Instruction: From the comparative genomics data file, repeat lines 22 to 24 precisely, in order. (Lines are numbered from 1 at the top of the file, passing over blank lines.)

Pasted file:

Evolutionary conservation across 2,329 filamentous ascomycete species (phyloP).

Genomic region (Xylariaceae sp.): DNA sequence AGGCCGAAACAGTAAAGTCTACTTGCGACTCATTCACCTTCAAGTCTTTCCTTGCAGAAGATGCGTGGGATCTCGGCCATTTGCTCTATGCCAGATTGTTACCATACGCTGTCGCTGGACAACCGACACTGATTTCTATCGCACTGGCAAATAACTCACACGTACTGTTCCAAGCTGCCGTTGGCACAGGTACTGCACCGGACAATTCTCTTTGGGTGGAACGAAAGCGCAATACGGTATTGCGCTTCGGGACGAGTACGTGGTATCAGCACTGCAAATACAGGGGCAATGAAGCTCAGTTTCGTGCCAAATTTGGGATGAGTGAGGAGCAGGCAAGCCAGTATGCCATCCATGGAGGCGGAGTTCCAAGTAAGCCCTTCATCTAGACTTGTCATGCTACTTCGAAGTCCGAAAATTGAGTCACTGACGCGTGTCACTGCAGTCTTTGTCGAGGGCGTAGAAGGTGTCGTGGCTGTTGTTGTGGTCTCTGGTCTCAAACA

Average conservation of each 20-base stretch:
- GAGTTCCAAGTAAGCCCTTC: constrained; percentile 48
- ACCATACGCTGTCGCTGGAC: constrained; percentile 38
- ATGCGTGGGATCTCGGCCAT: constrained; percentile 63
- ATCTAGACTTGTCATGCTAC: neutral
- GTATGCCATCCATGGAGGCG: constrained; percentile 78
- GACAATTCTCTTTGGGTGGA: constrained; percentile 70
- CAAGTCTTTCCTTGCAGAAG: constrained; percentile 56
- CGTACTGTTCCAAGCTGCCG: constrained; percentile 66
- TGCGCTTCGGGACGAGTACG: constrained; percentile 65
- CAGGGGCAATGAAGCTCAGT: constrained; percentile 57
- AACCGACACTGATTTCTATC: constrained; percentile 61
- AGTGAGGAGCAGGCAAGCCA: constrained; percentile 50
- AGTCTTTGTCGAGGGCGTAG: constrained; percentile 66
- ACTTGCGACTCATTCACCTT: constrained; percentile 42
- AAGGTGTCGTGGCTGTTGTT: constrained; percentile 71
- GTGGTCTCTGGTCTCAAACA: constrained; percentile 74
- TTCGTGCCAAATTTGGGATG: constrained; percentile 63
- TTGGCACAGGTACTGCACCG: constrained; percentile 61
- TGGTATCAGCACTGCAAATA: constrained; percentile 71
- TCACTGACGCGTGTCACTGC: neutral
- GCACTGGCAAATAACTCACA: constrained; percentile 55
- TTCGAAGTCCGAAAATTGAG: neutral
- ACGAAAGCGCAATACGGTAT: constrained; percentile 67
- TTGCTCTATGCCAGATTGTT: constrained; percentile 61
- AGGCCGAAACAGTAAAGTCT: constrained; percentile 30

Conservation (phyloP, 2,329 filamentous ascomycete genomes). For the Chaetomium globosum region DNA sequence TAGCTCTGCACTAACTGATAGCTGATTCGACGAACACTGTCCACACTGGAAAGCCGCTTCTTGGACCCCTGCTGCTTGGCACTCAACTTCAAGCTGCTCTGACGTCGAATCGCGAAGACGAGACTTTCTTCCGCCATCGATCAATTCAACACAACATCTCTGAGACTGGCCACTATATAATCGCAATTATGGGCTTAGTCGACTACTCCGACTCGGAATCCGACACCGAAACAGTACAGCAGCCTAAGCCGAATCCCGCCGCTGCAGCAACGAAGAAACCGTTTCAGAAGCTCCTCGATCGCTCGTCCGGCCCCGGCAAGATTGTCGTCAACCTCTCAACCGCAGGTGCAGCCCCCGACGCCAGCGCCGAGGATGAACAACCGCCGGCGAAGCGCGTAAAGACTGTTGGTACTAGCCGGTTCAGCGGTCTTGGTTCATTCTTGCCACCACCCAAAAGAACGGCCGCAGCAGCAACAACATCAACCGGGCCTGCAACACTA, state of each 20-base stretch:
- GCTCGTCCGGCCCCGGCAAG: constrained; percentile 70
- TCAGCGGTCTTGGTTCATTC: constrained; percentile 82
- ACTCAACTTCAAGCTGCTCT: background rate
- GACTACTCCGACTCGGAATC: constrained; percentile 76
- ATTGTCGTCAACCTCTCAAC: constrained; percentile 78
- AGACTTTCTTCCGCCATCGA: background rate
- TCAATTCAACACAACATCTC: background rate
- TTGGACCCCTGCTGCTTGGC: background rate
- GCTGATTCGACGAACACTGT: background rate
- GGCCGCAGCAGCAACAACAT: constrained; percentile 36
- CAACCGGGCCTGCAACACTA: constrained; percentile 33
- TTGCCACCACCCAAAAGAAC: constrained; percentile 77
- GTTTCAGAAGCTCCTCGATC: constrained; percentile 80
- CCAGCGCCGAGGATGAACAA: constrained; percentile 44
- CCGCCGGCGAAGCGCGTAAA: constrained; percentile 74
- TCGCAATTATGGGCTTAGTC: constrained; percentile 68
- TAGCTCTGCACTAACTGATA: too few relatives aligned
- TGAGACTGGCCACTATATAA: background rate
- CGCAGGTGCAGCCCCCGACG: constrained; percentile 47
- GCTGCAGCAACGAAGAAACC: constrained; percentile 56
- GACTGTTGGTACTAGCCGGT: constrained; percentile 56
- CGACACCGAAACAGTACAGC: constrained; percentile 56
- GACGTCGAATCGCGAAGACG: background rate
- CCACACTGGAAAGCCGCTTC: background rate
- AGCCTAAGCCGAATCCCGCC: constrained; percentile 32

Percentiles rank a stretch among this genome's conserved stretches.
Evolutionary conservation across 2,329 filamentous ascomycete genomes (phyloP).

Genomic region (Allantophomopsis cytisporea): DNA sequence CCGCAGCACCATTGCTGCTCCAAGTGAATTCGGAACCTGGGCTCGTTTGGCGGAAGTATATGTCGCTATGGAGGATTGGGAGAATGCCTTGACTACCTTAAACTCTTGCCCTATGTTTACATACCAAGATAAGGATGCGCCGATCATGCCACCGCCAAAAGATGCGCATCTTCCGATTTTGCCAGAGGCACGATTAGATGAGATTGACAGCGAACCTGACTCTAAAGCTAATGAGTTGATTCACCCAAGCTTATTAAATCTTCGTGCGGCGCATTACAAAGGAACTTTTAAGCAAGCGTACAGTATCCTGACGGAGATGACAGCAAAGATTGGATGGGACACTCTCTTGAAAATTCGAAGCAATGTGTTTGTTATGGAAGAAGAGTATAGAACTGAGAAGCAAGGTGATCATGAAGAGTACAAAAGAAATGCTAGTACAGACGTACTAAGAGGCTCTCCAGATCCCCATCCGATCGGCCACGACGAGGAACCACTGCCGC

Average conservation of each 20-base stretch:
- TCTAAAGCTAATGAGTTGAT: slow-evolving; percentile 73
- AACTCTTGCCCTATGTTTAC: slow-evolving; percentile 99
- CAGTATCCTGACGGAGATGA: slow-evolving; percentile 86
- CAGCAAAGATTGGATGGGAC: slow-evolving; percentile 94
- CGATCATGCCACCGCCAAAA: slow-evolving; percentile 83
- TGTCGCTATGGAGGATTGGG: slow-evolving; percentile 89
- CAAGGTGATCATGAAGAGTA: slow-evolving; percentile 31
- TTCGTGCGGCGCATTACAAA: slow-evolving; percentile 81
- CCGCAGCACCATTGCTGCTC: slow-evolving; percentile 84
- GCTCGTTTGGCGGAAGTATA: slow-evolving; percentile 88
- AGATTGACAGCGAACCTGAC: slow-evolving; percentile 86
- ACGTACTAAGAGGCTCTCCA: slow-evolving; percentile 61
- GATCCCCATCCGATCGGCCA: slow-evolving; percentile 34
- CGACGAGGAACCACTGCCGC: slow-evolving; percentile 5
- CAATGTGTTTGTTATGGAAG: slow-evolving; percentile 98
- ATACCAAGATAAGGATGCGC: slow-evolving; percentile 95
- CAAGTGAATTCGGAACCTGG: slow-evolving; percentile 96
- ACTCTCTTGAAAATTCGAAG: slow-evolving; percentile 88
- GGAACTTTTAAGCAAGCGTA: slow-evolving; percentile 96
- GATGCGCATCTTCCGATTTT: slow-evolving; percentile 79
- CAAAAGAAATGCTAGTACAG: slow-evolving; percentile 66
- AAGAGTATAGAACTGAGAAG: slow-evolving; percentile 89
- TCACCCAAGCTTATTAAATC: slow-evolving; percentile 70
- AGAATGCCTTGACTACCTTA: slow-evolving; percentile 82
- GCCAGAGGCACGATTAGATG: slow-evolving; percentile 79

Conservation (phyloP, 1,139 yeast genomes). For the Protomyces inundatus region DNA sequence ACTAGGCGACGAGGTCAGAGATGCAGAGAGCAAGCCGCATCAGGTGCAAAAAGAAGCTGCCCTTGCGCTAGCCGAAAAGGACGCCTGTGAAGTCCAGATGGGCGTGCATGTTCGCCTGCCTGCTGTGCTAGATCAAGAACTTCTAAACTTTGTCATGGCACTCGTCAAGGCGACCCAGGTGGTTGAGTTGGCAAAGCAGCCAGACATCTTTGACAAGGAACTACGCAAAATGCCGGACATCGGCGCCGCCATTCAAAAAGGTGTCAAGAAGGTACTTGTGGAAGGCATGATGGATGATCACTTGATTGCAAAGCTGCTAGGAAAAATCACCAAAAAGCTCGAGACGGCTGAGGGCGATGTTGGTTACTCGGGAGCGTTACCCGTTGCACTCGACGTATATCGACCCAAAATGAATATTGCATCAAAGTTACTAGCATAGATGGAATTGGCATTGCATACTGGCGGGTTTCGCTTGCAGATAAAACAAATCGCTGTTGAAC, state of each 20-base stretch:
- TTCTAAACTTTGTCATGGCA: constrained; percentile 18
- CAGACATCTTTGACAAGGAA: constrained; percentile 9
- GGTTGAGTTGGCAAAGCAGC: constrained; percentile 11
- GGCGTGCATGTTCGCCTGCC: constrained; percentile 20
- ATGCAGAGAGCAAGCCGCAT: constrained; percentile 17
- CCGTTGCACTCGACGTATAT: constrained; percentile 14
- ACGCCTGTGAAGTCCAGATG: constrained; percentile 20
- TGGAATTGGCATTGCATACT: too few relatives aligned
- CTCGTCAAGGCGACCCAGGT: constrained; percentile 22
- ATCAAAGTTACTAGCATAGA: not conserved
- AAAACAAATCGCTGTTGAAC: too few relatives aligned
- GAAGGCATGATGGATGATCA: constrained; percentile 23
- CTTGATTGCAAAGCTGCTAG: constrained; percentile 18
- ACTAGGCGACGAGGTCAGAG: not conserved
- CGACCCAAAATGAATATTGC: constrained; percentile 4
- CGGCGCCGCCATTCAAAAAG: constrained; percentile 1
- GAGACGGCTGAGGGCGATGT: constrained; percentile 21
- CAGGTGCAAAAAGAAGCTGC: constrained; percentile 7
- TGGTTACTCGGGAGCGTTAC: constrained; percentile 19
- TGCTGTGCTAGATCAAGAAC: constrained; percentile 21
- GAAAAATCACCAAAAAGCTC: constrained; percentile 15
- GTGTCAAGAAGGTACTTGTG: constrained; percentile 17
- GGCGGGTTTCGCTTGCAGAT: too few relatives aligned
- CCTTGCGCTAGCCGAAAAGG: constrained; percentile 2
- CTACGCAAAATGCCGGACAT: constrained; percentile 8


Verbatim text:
- TGGTATCAGCACTGCAAATA: constrained; percentile 71
- TCACTGACGCGTGTCACTGC: neutral
- GCACTGGCAAATAACTCACA: constrained; percentile 55